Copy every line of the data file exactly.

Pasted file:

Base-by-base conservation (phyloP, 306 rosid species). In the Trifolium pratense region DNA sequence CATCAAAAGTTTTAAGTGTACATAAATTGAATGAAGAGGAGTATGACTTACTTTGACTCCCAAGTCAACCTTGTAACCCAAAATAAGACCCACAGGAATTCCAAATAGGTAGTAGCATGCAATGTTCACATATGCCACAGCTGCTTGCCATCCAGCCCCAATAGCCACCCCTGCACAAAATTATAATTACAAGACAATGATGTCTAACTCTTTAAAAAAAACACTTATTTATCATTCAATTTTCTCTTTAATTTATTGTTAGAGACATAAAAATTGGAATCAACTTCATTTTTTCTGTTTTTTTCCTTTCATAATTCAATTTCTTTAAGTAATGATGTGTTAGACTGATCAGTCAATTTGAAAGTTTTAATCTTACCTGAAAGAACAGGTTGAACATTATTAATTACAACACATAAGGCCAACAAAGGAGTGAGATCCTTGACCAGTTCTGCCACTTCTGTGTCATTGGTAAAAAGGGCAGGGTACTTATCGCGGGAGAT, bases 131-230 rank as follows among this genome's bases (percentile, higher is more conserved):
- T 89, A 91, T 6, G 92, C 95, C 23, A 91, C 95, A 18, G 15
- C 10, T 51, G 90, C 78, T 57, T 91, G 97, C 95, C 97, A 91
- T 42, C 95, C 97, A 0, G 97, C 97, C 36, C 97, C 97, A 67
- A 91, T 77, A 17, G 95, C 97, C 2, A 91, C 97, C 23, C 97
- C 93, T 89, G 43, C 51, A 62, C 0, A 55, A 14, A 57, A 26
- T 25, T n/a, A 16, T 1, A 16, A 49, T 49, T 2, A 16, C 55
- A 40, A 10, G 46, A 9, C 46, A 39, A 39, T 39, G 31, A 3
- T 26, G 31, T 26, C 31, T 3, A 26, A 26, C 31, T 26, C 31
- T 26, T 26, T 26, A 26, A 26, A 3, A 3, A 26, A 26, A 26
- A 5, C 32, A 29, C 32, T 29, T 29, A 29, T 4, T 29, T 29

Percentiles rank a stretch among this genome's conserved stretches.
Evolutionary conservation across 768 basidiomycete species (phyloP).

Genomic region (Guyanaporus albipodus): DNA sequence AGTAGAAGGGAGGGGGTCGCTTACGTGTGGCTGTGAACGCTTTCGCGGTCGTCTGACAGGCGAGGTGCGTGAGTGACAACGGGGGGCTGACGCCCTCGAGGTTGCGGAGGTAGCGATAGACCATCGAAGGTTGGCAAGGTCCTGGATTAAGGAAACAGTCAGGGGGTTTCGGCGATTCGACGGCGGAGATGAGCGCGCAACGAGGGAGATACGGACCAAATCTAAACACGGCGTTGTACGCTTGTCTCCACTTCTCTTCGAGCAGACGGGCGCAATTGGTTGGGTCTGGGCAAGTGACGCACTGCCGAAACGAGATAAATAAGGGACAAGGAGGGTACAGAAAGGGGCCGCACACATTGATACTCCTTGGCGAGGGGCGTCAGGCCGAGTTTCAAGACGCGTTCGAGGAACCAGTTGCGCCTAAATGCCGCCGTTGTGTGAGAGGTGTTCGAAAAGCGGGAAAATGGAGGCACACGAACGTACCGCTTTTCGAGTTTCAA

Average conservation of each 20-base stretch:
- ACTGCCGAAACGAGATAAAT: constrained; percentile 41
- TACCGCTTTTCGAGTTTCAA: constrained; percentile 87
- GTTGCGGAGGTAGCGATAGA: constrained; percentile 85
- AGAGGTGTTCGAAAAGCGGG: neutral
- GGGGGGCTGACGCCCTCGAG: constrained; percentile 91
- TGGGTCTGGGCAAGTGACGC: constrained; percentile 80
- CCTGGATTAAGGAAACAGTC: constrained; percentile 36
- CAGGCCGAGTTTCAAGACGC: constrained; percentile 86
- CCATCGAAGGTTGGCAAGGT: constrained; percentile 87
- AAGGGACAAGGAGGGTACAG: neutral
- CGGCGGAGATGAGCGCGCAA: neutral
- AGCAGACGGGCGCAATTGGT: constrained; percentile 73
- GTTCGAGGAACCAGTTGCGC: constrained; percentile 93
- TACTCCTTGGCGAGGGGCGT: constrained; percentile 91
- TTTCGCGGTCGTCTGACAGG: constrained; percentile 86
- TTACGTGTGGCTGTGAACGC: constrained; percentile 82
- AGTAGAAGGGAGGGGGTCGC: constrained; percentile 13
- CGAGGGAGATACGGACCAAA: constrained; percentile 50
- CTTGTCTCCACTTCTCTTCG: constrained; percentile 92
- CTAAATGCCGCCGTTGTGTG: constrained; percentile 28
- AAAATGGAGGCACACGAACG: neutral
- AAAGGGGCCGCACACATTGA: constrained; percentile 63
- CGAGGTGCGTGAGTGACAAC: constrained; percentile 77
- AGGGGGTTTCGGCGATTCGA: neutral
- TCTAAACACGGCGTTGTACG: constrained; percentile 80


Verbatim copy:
Base-by-base conservation (phyloP, 306 rosid species). In the Trifolium pratense region DNA sequence CATCAAAAGTTTTAAGTGTACATAAATTGAATGAAGAGGAGTATGACTTACTTTGACTCCCAAGTCAACCTTGTAACCCAAAATAAGACCCACAGGAATTCCAAATAGGTAGTAGCATGCAATGTTCACATATGCCACAGCTGCTTGCCATCCAGCCCCAATAGCCACCCCTGCACAAAATTATAATTACAAGACAATGATGTCTAACTCTTTAAAAAAAACACTTATTTATCATTCAATTTTCTCTTTAATTTATTGTTAGAGACATAAAAATTGGAATCAACTTCATTTTTTCTGTTTTTTTCCTTTCATAATTCAATTTCTTTAAGTAATGATGTGTTAGACTGATCAGTCAATTTGAAAGTTTTAATCTTACCTGAAAGAACAGGTTGAACATTATTAATTACAACACATAAGGCCAACAAAGGAGTGAGATCCTTGACCAGTTCTGCCACTTCTGTGTCATTGGTAAAAAGGGCAGGGTACTTATCGCGGGAGAT, bases 131-230 rank as follows among this genome's bases (percentile, higher is more conserved):
- T 89, A 91, T 6, G 92, C 95, C 23, A 91, C 95, A 18, G 15
- C 10, T 51, G 90, C 78, T 57, T 91, G 97, C 95, C 97, A 91
- T 42, C 95, C 97, A 0, G 97, C 97, C 36, C 97, C 97, A 67
- A 91, T 77, A 17, G 95, C 97, C 2, A 91, C 97, C 23, C 97
- C 93, T 89, G 43, C 51, A 62, C 0, A 55, A 14, A 57, A 26
- T 25, T n/a, A 16, T 1, A 16, A 49, T 49, T 2, A 16, C 55
- A 40, A 10, G 46, A 9, C 46, A 39, A 39, T 39, G 31, A 3
- T 26, G 31, T 26, C 31, T 3, A 26, A 26, C 31, T 26, C 31
- T 26, T 26, T 26, A 26, A 26, A 3, A 3, A 26, A 26, A 26
- A 5, C 32, A 29, C 32, T 29, T 29, A 29, T 4, T 29, T 29

Percentiles rank a stretch among this genome's conserved stretches.
Evolutionary conservation across 768 basidiomycete species (phyloP).

Genomic region (Guyanaporus albipodus): DNA sequence AGTAGAAGGGAGGGGGTCGCTTACGTGTGGCTGTGAACGCTTTCGCGGTCGTCTGACAGGCGAGGTGCGTGAGTGACAACGGGGGGCTGACGCCCTCGAGGTTGCGGAGGTAGCGATAGACCATCGAAGGTTGGCAAGGTCCTGGATTAAGGAAACAGTCAGGGGGTTTCGGCGATTCGACGGCGGAGATGAGCGCGCAACGAGGGAGATACGGACCAAATCTAAACACGGCGTTGTACGCTTGTCTCCACTTCTCTTCGAGCAGACGGGCGCAATTGGTTGGGTCTGGGCAAGTGACGCACTGCCGAAACGAGATAAATAAGGGACAAGGAGGGTACAGAAAGGGGCCGCACACATTGATACTCCTTGGCGAGGGGCGTCAGGCCGAGTTTCAAGACGCGTTCGAGGAACCAGTTGCGCCTAAATGCCGCCGTTGTGTGAGAGGTGTTCGAAAAGCGGGAAAATGGAGGCACACGAACGTACCGCTTTTCGAGTTTCAA

Average conservation of each 20-base stretch:
- ACTGCCGAAACGAGATAAAT: constrained; percentile 41
- TACCGCTTTTCGAGTTTCAA: constrained; percentile 87
- GTTGCGGAGGTAGCGATAGA: constrained; percentile 85
- AGAGGTGTTCGAAAAGCGGG: neutral
- GGGGGGCTGACGCCCTCGAG: constrained; percentile 91
- TGGGTCTGGGCAAGTGACGC: constrained; percentile 80
- CCTGGATTAAGGAAACAGTC: constrained; percentile 36
- CAGGCCGAGTTTCAAGACGC: constrained; percentile 86
- CCATCGAAGGTTGGCAAGGT: constrained; percentile 87
- AAGGGACAAGGAGGGTACAG: neutral
- CGGCGGAGATGAGCGCGCAA: neutral
- AGCAGACGGGCGCAATTGGT: constrained; percentile 73
- GTTCGAGGAACCAGTTGCGC: constrained; percentile 93
- TACTCCTTGGCGAGGGGCGT: constrained; percentile 91
- TTTCGCGGTCGTCTGACAGG: constrained; percentile 86
- TTACGTGTGGCTGTGAACGC: constrained; percentile 82
- AGTAGAAGGGAGGGGGTCGC: constrained; percentile 13
- CGAGGGAGATACGGACCAAA: constrained; percentile 50
- CTTGTCTCCACTTCTCTTCG: constrained; percentile 92
- CTAAATGCCGCCGTTGTGTG: constrained; percentile 28
- AAAATGGAGGCACACGAACG: neutral
- AAAGGGGCCGCACACATTGA: constrained; percentile 63
- CGAGGTGCGTGAGTGACAAC: constrained; percentile 77
- AGGGGGTTTCGGCGATTCGA: neutral
- TCTAAACACGGCGTTGTACG: constrained; percentile 80